“The American Dream” most often conjures up images of opportunity, success, happiness. But these ideals have evolved since 1931 when the phrase was coined by the writer James Truslow Adams. Adams intended for the American Dream to signify idealism and freedom more than “material prosperity,” according to The Atlantic. He writes in his book The Epic of America that “the economic motive was unquestioningly powerful, often dominant, in the minds of those who took part in the great migration [to America], but mixed with this was also frequently present the hope of a better and a freer life, a life in which a man might think as he would and develop as he willed… for himself and his children.” Somewhere down the line, the American Dream shifted into something more tangible than freedom and hope. An infographic originally published by NPR, which took data through the year 2010, quantifies the American Dream into four material categories—the House, the Car, the Degree, and the Money—and heads the chart up with Optimism.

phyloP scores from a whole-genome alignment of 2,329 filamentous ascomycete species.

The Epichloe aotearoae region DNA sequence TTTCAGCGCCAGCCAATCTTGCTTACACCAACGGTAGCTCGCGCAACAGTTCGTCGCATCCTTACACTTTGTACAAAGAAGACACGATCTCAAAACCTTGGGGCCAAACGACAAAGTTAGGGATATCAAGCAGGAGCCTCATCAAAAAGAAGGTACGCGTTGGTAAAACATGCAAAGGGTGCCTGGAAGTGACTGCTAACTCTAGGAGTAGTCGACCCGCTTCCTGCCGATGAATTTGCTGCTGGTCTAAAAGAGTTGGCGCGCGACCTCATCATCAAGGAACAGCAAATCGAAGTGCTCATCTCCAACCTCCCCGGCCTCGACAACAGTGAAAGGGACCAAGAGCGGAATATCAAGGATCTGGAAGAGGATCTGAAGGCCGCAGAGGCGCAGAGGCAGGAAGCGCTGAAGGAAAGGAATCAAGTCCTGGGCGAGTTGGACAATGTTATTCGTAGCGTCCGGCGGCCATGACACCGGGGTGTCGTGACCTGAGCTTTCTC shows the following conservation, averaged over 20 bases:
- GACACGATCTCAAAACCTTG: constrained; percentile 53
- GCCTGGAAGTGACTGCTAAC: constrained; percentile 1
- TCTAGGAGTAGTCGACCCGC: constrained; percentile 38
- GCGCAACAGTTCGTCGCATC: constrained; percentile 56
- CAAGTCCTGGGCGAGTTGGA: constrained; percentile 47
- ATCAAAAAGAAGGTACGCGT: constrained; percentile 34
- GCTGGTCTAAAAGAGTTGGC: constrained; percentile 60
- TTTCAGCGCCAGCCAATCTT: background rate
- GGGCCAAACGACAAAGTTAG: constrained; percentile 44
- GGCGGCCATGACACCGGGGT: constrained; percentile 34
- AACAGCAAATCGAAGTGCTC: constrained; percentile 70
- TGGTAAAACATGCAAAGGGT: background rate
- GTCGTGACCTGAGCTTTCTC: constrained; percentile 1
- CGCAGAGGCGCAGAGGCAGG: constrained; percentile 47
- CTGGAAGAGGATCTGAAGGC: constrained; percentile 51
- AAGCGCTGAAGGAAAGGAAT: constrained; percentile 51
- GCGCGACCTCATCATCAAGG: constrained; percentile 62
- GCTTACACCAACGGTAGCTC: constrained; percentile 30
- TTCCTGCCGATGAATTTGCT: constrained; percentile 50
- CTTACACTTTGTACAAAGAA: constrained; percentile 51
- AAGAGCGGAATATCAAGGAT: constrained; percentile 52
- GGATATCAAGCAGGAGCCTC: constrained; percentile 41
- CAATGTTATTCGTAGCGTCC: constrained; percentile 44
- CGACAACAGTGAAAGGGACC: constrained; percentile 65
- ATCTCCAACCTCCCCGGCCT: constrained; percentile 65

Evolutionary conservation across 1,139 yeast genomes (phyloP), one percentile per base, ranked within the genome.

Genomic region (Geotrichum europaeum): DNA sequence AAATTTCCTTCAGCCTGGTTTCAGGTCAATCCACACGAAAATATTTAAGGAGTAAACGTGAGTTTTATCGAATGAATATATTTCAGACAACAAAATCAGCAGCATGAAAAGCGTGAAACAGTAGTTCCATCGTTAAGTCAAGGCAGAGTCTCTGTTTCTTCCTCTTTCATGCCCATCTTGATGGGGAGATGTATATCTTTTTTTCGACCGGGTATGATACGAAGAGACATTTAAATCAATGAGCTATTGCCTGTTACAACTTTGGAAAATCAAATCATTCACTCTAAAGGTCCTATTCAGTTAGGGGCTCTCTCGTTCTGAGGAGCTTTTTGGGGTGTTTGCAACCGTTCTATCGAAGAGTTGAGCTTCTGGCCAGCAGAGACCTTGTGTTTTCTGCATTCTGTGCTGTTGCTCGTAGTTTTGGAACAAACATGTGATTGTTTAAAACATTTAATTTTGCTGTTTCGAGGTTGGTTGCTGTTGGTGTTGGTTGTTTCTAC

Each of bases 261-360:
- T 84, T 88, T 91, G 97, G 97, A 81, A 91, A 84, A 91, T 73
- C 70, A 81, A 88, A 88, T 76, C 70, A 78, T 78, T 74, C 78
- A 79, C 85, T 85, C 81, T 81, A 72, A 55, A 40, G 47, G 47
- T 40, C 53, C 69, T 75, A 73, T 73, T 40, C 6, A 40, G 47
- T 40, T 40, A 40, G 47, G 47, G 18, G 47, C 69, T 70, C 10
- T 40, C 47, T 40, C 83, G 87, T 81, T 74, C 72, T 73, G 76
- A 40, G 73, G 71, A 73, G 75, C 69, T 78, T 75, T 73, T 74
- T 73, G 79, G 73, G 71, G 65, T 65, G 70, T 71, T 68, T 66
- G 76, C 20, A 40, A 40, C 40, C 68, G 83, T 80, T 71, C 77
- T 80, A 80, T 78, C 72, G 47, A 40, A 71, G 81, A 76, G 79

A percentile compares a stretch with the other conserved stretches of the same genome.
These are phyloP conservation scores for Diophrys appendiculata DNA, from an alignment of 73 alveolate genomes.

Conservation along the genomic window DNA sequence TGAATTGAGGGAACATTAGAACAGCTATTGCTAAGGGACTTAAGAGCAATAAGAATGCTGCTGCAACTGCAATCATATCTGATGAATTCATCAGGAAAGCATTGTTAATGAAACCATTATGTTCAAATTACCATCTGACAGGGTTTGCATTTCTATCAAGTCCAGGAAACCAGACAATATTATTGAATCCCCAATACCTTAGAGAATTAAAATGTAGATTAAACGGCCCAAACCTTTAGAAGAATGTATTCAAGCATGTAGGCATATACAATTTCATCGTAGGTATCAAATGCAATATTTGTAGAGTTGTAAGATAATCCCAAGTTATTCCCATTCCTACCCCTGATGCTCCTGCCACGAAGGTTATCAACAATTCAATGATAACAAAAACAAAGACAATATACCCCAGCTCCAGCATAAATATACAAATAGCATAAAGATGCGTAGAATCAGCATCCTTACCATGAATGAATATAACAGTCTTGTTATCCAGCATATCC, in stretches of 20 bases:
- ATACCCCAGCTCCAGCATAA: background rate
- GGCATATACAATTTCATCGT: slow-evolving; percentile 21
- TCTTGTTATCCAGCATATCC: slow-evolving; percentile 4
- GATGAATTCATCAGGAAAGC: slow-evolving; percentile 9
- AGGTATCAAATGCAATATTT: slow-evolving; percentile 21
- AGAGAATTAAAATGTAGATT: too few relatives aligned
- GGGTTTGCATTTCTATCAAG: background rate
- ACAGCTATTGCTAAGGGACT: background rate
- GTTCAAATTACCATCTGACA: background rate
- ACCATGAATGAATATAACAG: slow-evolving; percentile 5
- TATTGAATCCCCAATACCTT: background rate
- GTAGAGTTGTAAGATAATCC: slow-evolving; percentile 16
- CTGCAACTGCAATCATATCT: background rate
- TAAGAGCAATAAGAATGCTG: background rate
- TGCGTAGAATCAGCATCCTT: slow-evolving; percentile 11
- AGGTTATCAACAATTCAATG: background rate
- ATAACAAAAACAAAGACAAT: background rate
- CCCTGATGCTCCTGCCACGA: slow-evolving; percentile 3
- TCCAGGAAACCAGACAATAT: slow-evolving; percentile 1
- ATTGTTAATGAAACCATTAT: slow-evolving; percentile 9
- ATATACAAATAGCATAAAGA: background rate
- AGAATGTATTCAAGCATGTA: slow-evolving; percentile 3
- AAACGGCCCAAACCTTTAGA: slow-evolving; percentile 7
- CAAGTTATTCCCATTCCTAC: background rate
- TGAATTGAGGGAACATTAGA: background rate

According to the graph, homeownership has increased from 46.5 per cent in 1940 to 65.1 per cent in 2010. More families in 2010 own multiple cars than in 1960. Many people are earning more, but saving less. More people are attending college, but the cost of education has multiplied.
Perhaps, according to the infographic, more people are achieving the “American Dream” nowadays than they were decades ago, but the American Dream, defined materially, also costs a whole lot more. NPR also notes that 59% of American parents think it will be harder for their children to achieve the American Dream. Scroll down to see NPR’s infographic:
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